THE EMPLOYERS' EDGE
A Primer on Human Rights Responses: Information You Hope You’ll Never Need
A number of our Firm’s recent blogs have painted a picture of what consequences arise when an employer is found to have violated the Human Rights Code with respect to its employees. Hopefully by now you have a better understanding of how to ensure your company and its employees do not engage in discriminatory conduct in the workplace, but you might not know what to do if you are named in an Application to the Human Rights Tribunal. The following is a brief primer for responding to a Human Rights Application in Ontario.
Timeline for Filing a Response
If an Application is filed against you or your company, the Tribunal will deliver you a copy of the Application and a notice directing you to file a Response within 35 days. The Response is completed on the Tribunal’s Form 2, and can be submitted online or by conventional paper delivery. Your Response is delivered to the Tribunal only, and the Tribunal will forward a copy to the Applicant. Upon receiving the Response, the Applicant will then have 20 days to file a Reply to the Response.
Substance of Response
Completing the Response to an Application is your opportunity to tell the Tribunal your side of the story. You will be prompted to answer such questions as: whether the Applicant told you about their human rights concern; whether you investigated a complaint; whether you have a human rights policy in effect; and how you respond to the particular allegations made against you or your company by the Applicant. If your organization has a relevant policy in place, as it is supposed to, you will be required to submit it along with your Response. Likewise, any documents concerning an internal complaint, investigation, or resolution must be submitted with your Response.
The Response is also your chance to raise any preliminary issues to the Application and ask the Tribunal to dispose of it without proceeding to hearing. Common preliminary objections include: the complaint has already been determined by a different Tribunal or Court, or that the parties have agreed to a settlement and the Applicant has signed a release. Other preliminary issues may require the Tribunal to defer hearing the complaint if its substance is already before a different Tribunal or Court, such as a grievance arbitrator, the Labour Board, or Small Claims Court. If the substance of the complaint has been, or is currently, in front of another Tribunal or Court, you are required to produce the relevant documents to the Tribunal.
Failure to file a Full Response
It is important to file your Response fully and in a timely manner. If the Tribunal is not satisfied that you have completed Form 2 adequately, they may send your Response back to you and give you 20 days to address any missing information and re-file the Response.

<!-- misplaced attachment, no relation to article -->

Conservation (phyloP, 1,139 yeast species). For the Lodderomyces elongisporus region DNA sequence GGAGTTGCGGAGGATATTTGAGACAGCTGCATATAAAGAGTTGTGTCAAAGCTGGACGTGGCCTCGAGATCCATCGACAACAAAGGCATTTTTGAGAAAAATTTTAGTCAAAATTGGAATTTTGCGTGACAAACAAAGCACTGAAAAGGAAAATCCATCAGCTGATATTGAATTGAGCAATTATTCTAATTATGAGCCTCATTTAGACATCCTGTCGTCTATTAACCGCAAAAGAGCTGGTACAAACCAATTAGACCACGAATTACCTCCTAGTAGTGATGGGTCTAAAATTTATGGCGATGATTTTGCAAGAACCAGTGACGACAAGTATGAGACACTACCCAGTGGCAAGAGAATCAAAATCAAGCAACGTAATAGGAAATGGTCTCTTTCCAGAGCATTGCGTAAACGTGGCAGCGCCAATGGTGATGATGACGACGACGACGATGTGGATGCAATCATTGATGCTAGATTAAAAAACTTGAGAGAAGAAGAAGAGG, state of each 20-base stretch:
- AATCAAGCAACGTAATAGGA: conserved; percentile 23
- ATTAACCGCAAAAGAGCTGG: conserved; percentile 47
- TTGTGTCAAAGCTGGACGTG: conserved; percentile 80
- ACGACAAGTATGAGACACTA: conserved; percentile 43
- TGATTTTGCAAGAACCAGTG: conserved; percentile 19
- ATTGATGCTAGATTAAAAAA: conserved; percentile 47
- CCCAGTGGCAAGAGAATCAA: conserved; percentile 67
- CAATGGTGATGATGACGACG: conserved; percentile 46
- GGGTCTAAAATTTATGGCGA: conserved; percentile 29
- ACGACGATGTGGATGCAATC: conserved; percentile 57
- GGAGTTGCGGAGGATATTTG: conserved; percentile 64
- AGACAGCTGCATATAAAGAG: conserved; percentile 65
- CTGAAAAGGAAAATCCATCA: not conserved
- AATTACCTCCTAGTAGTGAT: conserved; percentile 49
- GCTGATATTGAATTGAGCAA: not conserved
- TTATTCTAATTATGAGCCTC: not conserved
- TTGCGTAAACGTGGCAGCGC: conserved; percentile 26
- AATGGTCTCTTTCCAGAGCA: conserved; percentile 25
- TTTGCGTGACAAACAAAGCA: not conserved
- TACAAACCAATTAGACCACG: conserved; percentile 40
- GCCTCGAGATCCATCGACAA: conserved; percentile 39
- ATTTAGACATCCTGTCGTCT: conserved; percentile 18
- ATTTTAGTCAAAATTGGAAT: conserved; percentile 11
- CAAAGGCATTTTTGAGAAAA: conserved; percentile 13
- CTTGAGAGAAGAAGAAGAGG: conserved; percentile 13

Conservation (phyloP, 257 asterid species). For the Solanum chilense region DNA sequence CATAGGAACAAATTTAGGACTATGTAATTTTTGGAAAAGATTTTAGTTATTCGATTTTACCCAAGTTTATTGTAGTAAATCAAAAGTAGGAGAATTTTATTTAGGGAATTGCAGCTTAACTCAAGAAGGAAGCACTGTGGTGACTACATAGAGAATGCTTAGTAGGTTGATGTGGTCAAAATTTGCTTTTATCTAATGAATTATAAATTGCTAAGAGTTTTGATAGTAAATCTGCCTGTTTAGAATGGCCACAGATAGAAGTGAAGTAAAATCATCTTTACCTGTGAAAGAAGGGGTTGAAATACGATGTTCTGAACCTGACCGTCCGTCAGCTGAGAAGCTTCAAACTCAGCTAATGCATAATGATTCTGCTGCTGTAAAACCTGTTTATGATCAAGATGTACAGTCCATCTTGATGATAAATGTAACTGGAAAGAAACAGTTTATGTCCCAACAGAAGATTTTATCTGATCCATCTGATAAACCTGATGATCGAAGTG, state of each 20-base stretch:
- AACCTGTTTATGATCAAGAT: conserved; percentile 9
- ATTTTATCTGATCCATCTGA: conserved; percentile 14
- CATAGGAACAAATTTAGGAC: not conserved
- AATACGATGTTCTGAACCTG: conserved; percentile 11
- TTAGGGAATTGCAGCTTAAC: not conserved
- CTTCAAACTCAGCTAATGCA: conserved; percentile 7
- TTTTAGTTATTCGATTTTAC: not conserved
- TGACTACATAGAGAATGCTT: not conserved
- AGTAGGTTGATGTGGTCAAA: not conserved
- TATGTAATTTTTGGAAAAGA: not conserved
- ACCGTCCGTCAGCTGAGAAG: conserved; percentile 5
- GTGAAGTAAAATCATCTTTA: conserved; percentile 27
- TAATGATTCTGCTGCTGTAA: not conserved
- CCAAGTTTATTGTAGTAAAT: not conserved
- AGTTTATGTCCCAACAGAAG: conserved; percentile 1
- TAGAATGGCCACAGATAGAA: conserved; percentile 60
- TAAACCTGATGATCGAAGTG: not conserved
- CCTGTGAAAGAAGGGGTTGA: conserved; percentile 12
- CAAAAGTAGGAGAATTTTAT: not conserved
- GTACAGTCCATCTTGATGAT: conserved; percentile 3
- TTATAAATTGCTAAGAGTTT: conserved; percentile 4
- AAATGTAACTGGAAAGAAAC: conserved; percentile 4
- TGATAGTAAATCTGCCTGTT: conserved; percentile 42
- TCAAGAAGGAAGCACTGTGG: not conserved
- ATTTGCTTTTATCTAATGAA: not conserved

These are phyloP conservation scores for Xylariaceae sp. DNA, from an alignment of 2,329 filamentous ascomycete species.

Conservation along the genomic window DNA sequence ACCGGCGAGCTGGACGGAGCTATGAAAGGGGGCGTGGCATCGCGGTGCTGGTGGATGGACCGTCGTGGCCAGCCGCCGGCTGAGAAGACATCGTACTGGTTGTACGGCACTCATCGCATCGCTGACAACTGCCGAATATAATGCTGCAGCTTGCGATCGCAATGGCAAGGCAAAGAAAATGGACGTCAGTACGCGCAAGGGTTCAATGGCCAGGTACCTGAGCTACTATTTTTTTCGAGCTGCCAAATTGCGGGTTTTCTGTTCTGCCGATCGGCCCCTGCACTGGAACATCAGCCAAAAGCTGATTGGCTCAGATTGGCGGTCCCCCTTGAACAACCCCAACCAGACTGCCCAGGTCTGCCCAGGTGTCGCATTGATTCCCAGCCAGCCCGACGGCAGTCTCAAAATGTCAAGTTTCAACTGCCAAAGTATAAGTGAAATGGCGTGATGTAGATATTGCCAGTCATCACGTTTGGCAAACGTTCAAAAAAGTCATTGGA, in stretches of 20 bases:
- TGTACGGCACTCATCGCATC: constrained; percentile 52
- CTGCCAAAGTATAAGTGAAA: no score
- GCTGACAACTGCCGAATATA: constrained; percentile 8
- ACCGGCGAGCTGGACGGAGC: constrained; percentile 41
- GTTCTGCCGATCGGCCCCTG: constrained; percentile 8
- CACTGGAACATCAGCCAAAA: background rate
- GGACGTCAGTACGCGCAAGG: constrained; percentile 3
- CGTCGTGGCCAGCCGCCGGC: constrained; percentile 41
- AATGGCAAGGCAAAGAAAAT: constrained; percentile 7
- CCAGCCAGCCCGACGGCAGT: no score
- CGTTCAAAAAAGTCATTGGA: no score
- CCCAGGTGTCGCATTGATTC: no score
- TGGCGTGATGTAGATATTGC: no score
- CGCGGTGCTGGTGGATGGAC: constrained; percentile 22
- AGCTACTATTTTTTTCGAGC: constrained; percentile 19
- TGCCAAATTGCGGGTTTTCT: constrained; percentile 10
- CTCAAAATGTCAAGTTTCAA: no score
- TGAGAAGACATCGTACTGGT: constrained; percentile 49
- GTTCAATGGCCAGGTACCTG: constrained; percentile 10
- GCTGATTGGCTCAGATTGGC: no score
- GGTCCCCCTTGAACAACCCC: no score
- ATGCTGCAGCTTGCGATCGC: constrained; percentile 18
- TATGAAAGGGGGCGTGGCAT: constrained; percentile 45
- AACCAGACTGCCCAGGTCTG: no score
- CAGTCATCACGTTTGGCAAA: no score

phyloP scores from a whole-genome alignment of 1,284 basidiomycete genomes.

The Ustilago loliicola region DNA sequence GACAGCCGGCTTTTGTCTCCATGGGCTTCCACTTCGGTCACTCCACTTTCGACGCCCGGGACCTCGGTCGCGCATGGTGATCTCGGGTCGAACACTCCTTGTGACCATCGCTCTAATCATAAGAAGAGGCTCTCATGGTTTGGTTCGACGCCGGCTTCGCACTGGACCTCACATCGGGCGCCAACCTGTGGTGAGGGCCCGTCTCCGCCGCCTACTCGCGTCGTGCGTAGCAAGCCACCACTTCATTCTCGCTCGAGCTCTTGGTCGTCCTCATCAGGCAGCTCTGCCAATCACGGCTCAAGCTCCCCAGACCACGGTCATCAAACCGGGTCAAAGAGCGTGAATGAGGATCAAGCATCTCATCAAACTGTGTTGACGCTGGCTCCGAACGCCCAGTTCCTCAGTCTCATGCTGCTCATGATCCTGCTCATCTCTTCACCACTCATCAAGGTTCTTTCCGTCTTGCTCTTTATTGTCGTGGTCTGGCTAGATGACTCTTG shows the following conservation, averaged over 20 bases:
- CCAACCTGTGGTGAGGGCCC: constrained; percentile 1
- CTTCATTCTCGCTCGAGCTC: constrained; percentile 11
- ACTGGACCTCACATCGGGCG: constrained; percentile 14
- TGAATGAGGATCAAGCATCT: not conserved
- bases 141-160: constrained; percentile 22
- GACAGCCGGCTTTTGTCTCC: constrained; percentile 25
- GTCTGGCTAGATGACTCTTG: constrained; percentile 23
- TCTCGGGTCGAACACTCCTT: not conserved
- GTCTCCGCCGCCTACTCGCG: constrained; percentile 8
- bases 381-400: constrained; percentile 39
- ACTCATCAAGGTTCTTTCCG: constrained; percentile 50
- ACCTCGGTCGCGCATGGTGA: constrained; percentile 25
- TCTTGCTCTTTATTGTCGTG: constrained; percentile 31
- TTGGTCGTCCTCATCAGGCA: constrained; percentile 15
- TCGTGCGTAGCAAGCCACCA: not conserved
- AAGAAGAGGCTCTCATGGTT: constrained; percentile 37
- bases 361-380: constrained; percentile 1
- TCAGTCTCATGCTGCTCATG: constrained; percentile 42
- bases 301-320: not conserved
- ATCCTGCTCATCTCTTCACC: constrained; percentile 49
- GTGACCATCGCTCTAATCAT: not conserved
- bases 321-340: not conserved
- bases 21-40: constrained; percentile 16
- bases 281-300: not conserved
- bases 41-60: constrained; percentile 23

If your Response remains insufficient or incomplete, the Tribunal will accept it at face value, and if you have not properly responded to the allegations made against you, the Tribunal may assume that you are admitting to the allegations.
Preparing the Expected Evidence
You will not have to provide all of your relevant documents at the time that you file a Response, but you will have to make a list of what documents exist, why they are relevant, and who has the documents (whether you or your company, the Applicant, or some third party). Typically, the list will contain such documents as your company’s workplace discrimination, and violence and harassment policies, employee handbooks, employee records, and any photographs, notes or correspondences relevant to the allegations.
You will also have to list the names of persons who may serve as witnesses on your behalf. The witness list is for use by the Tribunal only, and is not revealed to the Applicant.
Declaration and Signature
You are responsible to ensure that your Response is as complete and accurate as possible, and you will be required to sign a declaration on the Response Form attesting to that fact.
This primer provides only a simple overview of your Responsibilities and options in filing a Response to an Application under the Human Rights Code in Ontario. There may be opportunities to have the Application dismissed at an early stage if the Application has been filed out of time, another proceeding is pending dealing with the same issues or there is no reasonable prospect of success based on the contents of the Application. In order to ensure that you are properly defending your company and employees against a human rights Application, you would be well-advised to consult a lawyer. The professionals at CCPartners have extensive experience in responding to Applications under the Human Rights Code, and providing advice to our clients on the best ways to resolve such complaints. Click HERE for a list of lawyers who can assist with all manner of human rights issues.
Please Note: This blog has been prepared as an informational service for our clients and other interested parties. It is not intended to constitute legal advice, a complete statement of the law or opinion on any subject. Although we endeavour to ensure the accuracy of the content, no one should act upon the information provided without a thorough examination of the law after the facts of a specific situation are fully considered.